In a new report undertaken by the American Bar Association, several key aspects of the legal profession are causing women attorneys to consider leaving the field, notes Law360. Among the most significant factors are the persistent pay gap based on gender and the hyper-individualistic, competitive nature of the industry, which often pits lawyers against one another, degrading any sense of community workplace culture. Such cutthroat culture leads to attorneys feeling isolated.
The study, written by Joyce Sterling and Linda Chanow, utilized focus groups and interviews with 100 lawyers. The researchers focused on factors that influence lawyers to remain in the profession, switch jobs, or leave the industry entirely. Forty percent of lawyers who left the profession in 2019 were women, yet they constitute only 37% of all lawyers and only 25% of partners.
Among respondents, the researchers noted that women of color were even more likely to experience these factors, which is confirmed by their attrition rates, higher than any other group in the profession.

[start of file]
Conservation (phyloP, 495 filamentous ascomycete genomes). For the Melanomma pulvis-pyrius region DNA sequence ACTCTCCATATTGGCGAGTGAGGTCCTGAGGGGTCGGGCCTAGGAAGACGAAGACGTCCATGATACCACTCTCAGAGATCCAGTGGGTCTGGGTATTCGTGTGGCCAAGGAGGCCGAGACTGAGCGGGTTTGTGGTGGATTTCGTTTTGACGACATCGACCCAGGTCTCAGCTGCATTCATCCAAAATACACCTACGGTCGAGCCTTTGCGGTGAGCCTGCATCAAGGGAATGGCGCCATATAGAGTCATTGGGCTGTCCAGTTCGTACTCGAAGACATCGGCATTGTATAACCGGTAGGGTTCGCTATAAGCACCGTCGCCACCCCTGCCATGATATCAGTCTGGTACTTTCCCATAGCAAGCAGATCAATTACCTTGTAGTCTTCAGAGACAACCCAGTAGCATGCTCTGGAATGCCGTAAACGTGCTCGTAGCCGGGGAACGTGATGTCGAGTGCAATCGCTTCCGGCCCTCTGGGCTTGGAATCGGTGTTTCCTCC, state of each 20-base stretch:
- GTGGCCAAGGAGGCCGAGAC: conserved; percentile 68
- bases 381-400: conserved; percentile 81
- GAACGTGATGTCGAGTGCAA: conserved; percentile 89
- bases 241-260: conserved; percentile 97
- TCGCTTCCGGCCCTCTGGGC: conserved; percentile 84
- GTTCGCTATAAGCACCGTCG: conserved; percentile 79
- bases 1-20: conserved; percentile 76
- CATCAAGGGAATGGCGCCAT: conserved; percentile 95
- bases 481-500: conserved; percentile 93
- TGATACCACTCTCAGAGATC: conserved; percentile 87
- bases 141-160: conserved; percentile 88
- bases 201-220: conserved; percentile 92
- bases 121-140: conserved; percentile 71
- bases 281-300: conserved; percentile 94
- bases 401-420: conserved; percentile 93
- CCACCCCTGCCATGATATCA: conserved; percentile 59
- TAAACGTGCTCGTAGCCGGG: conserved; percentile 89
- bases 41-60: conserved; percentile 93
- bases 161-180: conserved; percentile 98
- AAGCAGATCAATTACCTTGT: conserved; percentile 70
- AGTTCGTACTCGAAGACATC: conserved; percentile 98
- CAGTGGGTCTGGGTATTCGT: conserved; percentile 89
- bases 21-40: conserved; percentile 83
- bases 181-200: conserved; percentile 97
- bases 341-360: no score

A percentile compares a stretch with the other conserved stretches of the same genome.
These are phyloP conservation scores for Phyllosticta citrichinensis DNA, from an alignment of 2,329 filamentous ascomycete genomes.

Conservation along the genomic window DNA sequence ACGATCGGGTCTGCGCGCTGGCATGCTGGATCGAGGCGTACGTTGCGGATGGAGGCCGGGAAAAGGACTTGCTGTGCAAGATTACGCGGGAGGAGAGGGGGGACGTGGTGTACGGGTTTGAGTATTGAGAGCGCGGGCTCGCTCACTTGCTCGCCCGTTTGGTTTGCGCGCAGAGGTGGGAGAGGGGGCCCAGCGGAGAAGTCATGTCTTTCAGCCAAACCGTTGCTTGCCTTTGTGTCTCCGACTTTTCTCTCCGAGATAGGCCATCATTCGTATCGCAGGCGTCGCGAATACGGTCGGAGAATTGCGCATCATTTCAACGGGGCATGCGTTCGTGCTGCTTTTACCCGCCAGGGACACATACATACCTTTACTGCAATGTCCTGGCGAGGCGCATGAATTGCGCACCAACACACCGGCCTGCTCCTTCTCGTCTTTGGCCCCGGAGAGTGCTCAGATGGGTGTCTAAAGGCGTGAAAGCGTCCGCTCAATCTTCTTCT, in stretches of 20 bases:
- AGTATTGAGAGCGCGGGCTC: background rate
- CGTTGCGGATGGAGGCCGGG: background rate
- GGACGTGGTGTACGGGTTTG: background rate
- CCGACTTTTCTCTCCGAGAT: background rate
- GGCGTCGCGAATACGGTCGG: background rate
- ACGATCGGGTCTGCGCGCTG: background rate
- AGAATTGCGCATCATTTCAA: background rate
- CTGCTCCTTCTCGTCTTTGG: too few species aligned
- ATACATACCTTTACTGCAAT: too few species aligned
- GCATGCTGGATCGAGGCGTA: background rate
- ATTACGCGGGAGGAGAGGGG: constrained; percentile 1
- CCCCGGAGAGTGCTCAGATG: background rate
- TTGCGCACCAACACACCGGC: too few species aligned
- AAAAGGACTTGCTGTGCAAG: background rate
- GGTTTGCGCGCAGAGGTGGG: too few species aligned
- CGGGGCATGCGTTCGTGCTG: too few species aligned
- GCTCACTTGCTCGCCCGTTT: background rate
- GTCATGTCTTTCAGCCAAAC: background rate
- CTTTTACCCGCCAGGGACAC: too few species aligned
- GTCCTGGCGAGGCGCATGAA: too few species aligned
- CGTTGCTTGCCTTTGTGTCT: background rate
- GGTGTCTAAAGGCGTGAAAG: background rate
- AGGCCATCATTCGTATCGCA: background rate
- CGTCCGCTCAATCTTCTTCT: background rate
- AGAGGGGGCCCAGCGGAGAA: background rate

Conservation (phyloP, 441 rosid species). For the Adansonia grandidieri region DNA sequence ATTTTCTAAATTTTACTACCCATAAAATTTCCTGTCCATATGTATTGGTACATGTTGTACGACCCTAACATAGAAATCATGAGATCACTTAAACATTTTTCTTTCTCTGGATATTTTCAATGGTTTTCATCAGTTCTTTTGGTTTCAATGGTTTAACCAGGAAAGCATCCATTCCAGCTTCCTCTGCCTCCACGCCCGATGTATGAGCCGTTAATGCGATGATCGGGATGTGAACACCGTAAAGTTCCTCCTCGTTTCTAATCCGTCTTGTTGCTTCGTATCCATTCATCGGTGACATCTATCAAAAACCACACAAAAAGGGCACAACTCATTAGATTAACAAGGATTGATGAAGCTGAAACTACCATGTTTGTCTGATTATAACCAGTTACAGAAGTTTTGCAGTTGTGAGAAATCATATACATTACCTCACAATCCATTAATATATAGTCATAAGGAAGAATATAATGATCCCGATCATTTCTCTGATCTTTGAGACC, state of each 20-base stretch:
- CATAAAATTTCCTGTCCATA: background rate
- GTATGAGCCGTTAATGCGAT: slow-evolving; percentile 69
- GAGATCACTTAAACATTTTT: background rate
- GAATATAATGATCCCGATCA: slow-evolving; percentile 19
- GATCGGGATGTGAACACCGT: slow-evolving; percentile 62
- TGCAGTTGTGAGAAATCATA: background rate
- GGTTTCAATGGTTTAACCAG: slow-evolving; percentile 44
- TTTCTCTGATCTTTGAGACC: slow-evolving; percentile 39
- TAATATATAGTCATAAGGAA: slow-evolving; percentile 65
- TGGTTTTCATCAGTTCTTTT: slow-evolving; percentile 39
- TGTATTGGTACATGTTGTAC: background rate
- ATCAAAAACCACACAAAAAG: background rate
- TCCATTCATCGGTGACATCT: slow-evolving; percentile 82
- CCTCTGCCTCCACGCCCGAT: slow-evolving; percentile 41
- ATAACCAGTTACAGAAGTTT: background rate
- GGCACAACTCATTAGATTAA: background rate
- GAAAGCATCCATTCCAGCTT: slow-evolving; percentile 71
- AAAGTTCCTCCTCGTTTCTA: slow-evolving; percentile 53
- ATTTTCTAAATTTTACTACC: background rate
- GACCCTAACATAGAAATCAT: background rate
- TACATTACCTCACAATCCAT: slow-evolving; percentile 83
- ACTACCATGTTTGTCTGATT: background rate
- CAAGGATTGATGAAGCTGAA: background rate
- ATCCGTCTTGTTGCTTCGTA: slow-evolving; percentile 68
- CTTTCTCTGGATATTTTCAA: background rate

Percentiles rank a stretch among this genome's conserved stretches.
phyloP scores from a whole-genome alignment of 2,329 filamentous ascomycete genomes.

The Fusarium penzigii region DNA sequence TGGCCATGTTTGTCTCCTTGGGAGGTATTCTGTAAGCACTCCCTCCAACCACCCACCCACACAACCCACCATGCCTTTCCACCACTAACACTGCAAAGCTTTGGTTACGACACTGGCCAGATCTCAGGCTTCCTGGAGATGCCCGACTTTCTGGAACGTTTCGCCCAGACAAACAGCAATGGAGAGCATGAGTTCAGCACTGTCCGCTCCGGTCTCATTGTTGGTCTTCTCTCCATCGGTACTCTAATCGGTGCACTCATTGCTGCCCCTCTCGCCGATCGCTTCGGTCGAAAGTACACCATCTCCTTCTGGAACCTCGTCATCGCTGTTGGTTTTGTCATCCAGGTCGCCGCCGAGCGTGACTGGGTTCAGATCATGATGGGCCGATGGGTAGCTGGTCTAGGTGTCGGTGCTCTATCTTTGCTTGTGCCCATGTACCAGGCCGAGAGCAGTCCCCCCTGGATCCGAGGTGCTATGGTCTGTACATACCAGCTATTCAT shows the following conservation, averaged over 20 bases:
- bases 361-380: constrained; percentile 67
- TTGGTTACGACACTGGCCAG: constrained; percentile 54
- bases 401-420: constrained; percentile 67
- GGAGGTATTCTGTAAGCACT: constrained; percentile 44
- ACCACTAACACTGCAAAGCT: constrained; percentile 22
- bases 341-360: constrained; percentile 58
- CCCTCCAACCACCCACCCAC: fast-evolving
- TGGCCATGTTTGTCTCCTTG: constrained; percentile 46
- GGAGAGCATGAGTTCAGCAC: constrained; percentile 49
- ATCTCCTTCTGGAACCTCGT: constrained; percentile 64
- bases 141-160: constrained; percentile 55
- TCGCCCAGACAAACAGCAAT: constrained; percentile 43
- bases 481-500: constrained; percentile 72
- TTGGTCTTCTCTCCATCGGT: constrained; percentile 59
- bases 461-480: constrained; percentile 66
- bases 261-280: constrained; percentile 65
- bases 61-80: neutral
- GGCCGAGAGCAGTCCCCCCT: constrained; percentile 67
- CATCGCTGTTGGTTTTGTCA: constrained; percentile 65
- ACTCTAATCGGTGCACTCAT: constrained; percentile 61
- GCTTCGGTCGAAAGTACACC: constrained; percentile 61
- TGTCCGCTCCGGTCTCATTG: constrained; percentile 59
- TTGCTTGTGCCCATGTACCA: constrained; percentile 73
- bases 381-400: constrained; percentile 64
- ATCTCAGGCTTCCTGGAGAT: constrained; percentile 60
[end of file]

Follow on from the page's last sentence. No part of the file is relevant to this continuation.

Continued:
The ABA report also gibed with other long-term studies that note many women in the legal profession exit the field at the zenith of their careers, which has a knock-on effect because these professionals have accrued significant power and influence within the profession and yet, for the reasons noted by the ABA researchers, they choose to leave, which affects not only their individual careers but lessens the power they have to improve conditions for early-career lawyers.
According to Sterling and Chanow, unless the profession undertakes major overhauls, these disparities will continue, and likely worsen. They call for more focus on “longevity” and retention as well as an increased focus on providing resources for women who, as we’ve noted before, have significantly more social reproduction responsibilities.